Aug 2, 2007

You're a doctor, right?

That was the question my neighbor asked me as I stood at the door, clad in faux silk maroon yoga pants and a Carib t-shirt. The only way I could have looked less like a doctor is if I'd had a freshly lit crack pipe hanging out of the corner of my mouth.

"No... I'm a medical student."

My neighbor, who is an incredibly nice woman, presents the sliver in her hand; I do my best to remove and irrigate it, swab the injured finger with an alcohol prep pad, and apply a bandaid. "You're so gentle!" she exclaims.

Ha! So I got a patient... of course, I was more qualified to remove a sliver from her finger by virtue of having been EMT certed, since foreign-object removal has not been covered in histology, anatomy, or biochem.

Does that count as practicing medicine without a license? I have a certificate. I have many certificates. None of them proclaim me to be a doctor, but I have them, and that's what's important.

People don't seem to quite know what to make of "medical student", and I'm wondering if this is a common problem. Most of the hospital personnel just assumes I have *way* more experience than I actually do, likely thinking I'm in my 3rd or 4th year medical rotations, unless, of course, the anesthesiologist drills me on basic anatomy in front of them. Heh heh.

Now, the assumption that I am a doctor, while really really strange, since I don't feel anywhere near that, bothers me the least because it makes me feel all big and important, though also scared to death because people want me to do stuff, like not be stupid. When it comes to pre-docs, a lot of people seem to think that once you enter medical school you... you know, know something. What they don't seem to realize is that trusting their health to someone with half a year of basic sciences is virtually identical to running up to a freshmen physiology major and asking them the same... But no. Med school equals doctor knowledge. Maybe still requiring a supervisor, but competent. And my perspective is "dude... I'm still afraid to TOUCH you for fear that in my new baby-not-a-doc roll, I may break something off, or worse, get yelled at by the kind surgeon who's agreed to babysit me for the summer... and I say the word 'dude'! Come on, now!"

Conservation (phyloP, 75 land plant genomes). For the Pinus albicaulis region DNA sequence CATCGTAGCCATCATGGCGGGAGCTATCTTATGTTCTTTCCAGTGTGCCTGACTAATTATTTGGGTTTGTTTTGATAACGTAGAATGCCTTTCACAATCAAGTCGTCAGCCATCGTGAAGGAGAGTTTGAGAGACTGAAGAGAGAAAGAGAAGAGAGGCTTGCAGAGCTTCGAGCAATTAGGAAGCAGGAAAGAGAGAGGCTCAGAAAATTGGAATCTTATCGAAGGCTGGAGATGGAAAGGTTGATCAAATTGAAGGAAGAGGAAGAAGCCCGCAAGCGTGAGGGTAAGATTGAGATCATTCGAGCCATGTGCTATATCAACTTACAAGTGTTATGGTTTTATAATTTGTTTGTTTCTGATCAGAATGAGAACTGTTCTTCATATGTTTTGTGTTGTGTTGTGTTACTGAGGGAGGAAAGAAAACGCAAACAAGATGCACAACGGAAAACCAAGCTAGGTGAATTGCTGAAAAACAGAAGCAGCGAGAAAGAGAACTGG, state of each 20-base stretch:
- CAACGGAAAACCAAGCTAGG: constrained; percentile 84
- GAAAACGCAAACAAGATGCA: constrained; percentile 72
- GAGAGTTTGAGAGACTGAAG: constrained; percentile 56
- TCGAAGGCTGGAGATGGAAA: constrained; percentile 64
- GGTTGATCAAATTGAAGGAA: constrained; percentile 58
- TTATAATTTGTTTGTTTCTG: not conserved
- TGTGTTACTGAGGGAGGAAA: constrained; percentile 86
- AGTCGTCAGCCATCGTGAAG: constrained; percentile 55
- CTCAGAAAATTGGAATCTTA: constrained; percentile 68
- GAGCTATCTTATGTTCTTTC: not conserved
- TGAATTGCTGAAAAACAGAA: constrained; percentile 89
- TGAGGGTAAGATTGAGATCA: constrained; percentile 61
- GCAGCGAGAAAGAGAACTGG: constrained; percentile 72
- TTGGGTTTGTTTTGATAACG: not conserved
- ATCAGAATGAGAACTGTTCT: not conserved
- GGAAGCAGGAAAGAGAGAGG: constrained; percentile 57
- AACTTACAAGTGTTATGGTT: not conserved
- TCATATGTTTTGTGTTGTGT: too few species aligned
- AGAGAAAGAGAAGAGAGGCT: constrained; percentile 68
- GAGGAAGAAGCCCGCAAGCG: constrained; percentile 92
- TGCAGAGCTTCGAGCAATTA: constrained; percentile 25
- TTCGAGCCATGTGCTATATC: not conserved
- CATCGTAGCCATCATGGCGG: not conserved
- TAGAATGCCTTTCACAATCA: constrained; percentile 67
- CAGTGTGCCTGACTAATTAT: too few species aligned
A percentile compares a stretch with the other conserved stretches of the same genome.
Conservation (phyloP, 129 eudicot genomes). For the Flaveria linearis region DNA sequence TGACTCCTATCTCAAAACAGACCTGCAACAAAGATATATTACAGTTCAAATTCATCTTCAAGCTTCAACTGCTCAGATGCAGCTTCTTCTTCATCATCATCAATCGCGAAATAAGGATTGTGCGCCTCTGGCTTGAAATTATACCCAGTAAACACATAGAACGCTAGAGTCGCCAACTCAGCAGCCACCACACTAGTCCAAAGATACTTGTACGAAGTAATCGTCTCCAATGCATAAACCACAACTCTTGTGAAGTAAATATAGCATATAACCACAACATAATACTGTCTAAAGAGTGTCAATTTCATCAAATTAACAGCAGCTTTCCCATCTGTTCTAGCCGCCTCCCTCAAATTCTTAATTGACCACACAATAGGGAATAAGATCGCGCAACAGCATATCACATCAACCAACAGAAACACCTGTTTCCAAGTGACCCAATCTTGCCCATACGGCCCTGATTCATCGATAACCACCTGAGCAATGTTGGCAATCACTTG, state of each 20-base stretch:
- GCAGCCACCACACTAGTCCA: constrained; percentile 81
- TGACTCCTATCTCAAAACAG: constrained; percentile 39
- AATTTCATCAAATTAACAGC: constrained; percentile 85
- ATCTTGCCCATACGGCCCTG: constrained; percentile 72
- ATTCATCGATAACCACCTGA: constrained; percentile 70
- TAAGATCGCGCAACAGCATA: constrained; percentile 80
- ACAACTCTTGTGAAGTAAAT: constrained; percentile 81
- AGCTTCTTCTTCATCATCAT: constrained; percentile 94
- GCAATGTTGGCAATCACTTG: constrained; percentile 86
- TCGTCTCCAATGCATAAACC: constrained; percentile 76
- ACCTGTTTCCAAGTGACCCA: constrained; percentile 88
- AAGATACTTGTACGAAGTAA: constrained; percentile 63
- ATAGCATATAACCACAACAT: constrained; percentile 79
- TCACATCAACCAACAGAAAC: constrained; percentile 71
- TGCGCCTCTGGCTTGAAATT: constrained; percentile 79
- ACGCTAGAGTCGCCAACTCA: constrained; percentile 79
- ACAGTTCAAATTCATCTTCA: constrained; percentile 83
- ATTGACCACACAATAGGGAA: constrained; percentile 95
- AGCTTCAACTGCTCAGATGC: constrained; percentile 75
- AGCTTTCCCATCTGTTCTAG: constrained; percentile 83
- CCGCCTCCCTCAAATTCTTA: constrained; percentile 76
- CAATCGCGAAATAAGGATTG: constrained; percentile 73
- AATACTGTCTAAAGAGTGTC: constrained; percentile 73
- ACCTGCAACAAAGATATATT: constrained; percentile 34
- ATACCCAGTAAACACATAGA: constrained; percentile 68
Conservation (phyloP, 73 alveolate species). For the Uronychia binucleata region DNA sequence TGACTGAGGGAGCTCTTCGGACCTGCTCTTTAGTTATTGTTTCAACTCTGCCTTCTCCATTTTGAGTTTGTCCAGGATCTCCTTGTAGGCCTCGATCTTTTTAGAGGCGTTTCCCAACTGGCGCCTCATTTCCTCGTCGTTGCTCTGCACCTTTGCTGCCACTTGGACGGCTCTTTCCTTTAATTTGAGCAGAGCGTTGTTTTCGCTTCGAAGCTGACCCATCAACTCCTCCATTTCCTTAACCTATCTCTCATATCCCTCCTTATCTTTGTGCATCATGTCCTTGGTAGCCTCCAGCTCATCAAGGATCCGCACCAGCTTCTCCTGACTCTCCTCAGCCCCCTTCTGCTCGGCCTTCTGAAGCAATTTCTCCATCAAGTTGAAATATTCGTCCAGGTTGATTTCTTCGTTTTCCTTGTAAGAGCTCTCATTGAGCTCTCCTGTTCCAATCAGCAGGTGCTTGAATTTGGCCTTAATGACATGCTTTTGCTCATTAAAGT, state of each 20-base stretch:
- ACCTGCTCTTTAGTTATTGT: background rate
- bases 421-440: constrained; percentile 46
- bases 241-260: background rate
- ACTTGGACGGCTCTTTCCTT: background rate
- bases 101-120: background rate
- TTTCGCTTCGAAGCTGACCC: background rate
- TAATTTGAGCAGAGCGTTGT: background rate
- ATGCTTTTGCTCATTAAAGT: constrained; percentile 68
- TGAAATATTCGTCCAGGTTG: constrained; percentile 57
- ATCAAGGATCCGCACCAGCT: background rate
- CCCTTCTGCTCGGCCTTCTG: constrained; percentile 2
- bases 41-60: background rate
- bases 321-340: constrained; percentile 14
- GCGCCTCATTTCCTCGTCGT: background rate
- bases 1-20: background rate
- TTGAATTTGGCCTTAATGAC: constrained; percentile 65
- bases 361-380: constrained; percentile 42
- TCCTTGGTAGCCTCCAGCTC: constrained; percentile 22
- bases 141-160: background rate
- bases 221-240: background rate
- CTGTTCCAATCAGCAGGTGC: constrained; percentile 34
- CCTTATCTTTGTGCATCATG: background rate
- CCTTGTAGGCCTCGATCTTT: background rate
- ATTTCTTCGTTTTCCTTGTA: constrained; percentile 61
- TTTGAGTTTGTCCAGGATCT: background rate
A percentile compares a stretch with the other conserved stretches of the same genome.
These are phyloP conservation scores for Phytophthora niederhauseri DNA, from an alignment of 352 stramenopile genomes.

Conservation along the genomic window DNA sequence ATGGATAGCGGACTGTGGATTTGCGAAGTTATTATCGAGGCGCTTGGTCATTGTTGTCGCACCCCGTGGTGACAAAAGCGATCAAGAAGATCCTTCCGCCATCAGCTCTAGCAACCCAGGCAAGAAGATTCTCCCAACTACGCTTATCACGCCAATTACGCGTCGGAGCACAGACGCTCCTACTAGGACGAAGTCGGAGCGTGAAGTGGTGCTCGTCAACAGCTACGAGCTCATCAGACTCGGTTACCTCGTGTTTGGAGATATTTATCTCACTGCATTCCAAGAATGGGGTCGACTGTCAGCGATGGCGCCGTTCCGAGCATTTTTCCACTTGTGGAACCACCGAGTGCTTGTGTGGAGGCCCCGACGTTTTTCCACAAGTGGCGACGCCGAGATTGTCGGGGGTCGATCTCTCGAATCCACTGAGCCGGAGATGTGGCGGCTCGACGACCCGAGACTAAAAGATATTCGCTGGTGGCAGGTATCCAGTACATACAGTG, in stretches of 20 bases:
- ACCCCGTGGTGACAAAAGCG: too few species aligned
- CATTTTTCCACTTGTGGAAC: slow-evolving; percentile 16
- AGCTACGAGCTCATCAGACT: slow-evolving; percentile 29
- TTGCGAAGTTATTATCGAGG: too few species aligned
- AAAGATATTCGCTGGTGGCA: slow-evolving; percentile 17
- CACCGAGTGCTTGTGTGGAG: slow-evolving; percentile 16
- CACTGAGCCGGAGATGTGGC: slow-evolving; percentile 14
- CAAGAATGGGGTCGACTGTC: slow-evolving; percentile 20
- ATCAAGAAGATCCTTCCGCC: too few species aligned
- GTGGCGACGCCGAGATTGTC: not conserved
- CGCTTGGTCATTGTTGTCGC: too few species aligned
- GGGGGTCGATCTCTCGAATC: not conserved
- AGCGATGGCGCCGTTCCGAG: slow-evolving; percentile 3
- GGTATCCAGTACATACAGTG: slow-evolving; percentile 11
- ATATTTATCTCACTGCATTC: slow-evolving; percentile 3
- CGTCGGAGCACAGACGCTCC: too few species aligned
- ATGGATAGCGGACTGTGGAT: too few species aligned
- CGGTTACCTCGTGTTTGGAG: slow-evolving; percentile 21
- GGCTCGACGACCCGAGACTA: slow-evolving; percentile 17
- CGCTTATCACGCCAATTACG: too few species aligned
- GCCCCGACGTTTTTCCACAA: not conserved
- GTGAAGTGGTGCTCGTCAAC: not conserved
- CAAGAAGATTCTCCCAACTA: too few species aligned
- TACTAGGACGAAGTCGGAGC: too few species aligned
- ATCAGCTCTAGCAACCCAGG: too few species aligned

What I do mind are the girl=nurse ones. Nursing is an admirable profession, but if a woman says "I'm going to medical school", especially when she adds "in the Caribbean" should not be an invitation to chirp "Oh! You're going to be a nurse???" No... because then I'd be going to *nursing* school, wouldn't I? That's why the names are different. And I feel that nagging feminism sensation rise up when I think "If I were a guy who said I was going to medical school, people would think 'doctor'"... and then I think "I'd better get used to that, because people will assume that I'm a nurse even ONCE I'm a doctor and some jackholes will even completely refuse to be treated by me and my evil ovaries, and then I will exploit the other direction of sexist assumptions and force them to buy me free drinks, fix my plumbing, and tune up my car."

And that makes me feel better, because if you haven't figured this out already, I'm enormously petty...

In other news, while microsomal cytochrome P450 liver enzymes may not be as boring as say, the stock exchange, cricket, or tournament golf, except for the part where tylenol kills alcoholics, it's pretty high on the list of "things that make Ishie go comatose".

Bed time!

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